You probably know that rural medicine isn’t all tomahawk lacerations and rabies cases unless you’ve viewed too many episodes of Dr. Quinn Medicine Woman (DQMW to fans), but you may wonder why you should think about it. After all, many of you came to Penn to be in a big city and plan to stay in one. But consider the following points:
- You may have the option to do a clinical rotation in a rural area during medical or dental school.
- You may speak too generally about the “projected physician shortage” and “underserved areas” in a medical school interview, revealing your lack of knowledge about current issues in the field.
- You might apply to one or more rural medicine programs thinking, “Well, I wouldn’t mind living in the country (and the mean GPA looks promising)” — a less than compelling reason to apply.
- Rural practice might be for you. Dr. Quinn went to medical school in Philadelphia, but the frontier offered better opportunities. Okay, she isn’t real (just real cool with her old-timey stethoscope); however, some people change their career plans after trying a rural rotation or residency. And some of you may be interested in rural medicine programs, but should learn more about them before putting them on your application.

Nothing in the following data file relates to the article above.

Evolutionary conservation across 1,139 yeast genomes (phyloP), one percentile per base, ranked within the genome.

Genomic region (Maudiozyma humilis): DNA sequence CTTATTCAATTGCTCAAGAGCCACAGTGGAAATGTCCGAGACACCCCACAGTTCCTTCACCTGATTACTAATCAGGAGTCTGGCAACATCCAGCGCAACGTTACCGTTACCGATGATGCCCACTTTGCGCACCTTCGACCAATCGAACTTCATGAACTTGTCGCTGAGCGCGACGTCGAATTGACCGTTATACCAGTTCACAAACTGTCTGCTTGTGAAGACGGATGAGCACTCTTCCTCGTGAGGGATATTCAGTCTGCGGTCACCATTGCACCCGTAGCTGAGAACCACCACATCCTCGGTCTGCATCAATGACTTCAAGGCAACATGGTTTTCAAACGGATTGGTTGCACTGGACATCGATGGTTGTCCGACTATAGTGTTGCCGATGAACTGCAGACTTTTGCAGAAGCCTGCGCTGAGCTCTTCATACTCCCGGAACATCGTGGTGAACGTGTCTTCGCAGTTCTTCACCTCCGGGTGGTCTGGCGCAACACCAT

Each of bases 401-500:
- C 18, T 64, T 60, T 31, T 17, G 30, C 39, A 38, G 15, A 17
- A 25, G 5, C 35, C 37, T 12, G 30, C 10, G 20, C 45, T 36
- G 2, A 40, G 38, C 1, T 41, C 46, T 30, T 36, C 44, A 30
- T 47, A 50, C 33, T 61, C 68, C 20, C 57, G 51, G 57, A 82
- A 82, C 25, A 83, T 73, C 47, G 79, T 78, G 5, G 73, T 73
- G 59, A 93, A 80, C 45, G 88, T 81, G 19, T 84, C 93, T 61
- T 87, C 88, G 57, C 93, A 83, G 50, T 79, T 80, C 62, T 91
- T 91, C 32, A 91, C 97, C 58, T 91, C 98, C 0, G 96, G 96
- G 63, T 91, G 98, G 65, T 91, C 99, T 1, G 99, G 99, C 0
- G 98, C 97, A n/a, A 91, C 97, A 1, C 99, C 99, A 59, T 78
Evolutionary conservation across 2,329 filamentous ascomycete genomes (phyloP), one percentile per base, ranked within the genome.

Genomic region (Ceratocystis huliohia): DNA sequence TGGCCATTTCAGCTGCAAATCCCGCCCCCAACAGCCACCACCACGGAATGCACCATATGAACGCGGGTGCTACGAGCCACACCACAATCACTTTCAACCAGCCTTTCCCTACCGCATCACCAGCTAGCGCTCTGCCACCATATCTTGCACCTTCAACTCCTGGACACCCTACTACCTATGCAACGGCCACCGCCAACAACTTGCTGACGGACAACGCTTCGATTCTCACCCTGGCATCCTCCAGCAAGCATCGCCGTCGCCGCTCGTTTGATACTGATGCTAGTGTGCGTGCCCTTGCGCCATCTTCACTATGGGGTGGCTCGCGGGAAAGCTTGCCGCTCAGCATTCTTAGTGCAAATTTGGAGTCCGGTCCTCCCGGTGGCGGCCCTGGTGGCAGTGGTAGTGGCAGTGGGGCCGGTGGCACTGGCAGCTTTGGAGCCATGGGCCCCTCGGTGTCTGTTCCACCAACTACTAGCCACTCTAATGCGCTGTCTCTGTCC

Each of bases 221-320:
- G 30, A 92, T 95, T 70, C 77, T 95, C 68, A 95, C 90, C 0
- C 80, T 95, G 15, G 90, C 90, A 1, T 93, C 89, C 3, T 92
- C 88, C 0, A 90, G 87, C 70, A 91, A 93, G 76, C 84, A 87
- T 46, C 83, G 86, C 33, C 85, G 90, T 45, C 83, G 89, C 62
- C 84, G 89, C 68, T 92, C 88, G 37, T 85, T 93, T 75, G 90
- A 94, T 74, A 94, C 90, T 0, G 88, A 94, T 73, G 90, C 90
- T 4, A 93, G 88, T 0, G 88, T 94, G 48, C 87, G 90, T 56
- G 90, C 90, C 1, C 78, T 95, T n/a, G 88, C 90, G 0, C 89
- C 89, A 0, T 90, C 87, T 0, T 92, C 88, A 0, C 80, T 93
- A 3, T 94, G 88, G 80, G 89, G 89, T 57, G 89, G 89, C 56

The AAMC’s January 2010 edition of Choices: The Careers in Medicine newsletter has a detailed profile of the field, from day-to-day life on the job to opportunities to train in a rural area in medical school. Another excellent resource is the National Rural Health Association.
The Frontier Nursing Service’s Courier Program offers a clinical volunteering opportunity to spend six to twelve weeks in an eastern Kentucky community. You can also find the program on Facebook and read blog entries written by a volunteer from Dartmouth. Some Penn students have made their own arrangements to volunteer at rural hospitals and clinics close to home or near a relative.
Currently, the U.S. federal government’s National Health Service Corps offers up to $145k in medical school loan repayment in exchange for five years of service providing health care in an underserved area (not exclusively rural) and 50k for two years of service. On Facebook? You bet!
Sadly, the Bring-Back-Dr.-Quinn-Medicine-Woman movement on Facebook has burned itself out — choked on its own fervor — and will leave Facebook on October 1, but don’t let that stop you from checking out some of the links above!
2 thoughts on “411: Rural Medicine”
Dr. Quinn lives on in the hearts and minds of Jane Seymore fans everywhere. Thank you for not forgetting.
That AAMC interview you referenced was from a graduate of the University of Pennsylvania School of Medicine!
Comments are closed.